Ana Gatóo, Michael H. Ramage, Antiopi Koronaki, Ron Bakker, Abhinav Choudary, Yelda Gin, Midori Ainoura, Pablo Lunin, Darshil U. Shah, Lars Hesselgren, Richard Woolsgrove, Nathaniel Moore, Harjit Sembi, Mutsuko Grant, Eduardo Wiegand, Aurimas Bukauskas

Centre for Natural Material Innovation. University of Cambridge; PLP Architecture; Dukta Flexible wood; Light Earth Designs.
United Kingdom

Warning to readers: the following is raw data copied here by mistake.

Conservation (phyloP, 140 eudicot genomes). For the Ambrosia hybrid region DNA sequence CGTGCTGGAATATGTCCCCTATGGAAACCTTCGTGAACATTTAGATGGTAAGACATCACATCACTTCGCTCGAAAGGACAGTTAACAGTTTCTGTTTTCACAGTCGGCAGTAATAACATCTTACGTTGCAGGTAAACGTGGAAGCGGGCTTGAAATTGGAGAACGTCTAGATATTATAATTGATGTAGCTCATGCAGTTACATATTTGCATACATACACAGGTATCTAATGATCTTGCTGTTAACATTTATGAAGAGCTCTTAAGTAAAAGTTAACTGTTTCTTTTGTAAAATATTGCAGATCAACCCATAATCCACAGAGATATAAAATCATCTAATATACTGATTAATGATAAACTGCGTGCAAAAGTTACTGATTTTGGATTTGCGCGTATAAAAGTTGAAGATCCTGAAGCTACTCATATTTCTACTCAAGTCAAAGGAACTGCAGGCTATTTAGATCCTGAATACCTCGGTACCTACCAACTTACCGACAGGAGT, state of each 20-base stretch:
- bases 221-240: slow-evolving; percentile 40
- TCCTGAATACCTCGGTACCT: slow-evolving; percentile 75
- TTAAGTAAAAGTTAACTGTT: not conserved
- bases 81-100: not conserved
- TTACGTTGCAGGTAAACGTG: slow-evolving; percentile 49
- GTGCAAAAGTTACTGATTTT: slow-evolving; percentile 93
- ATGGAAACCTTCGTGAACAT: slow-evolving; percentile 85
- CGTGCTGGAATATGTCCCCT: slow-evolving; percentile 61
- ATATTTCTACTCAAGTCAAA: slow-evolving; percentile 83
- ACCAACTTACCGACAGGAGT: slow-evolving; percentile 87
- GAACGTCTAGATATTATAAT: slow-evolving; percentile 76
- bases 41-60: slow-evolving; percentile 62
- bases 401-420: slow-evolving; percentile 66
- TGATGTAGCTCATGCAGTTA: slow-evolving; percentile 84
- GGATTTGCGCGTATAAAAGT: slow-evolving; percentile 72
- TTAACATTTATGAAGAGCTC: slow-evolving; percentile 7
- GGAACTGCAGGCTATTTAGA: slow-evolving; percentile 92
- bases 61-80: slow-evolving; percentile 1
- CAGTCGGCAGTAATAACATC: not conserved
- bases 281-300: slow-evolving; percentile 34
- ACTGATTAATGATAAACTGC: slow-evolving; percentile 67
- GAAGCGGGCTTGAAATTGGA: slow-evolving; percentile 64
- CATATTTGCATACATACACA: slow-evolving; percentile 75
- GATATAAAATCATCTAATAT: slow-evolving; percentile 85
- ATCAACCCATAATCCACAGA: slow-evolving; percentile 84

“UnFolding” is a pavilion comprised of six lightweight structures designed for the London Design Biennale 2021. “UnFolding” examines the potential for using engineered timber with digital tools to produce flexible interiors. The pavilion is folded through kerfing methods into fractal-based structures resembling tree canopies and evoking a walk through the forest. Extensive research, testing and sample fabrication to acquire optimal flexibility of different timber members through kerf patterns was accomplished for the project. Addressing the urgent needs of shifting towards modern methods of design and construction, sustainable materials and the design of spaces that are transformable, adaptable and demountable, engineered timber also has the potential to bring nature back to the places we live in. Engineered timber products are still quite new, hence we are far from imagining its full potential and identifying its most efficient uses. It is a natural material that we can grow, it stores carbon and can substitute materials that cause high CO2 emissions. Off-site production of engineered timber elements can also reduce waste, lower cost, increase construction speed and create a more pleasant urban experience. The 21st century has progressively been moving towards more flexibility in residential interiors. After living with the COVID-19 pandemic, flexibility of interior spaces has become crucial. Flexible spaces in housing have social, economic, and environmental benefits. By creating flexible interiors, houses can adapt to users’ changing needs. With mass customization, the growth of digital factories for timber products and the possibilities of open-source designs, interior walls can come alive as sustainable and creative. Experimentation with different kerf patterns, scales and densities and digital cutting tools allowed us to achieve diverse forms and foldability combining parametric design and prototyping to generate optimized and efficient forms. This work brings together material and artificial intelligence to improve design with natural materials.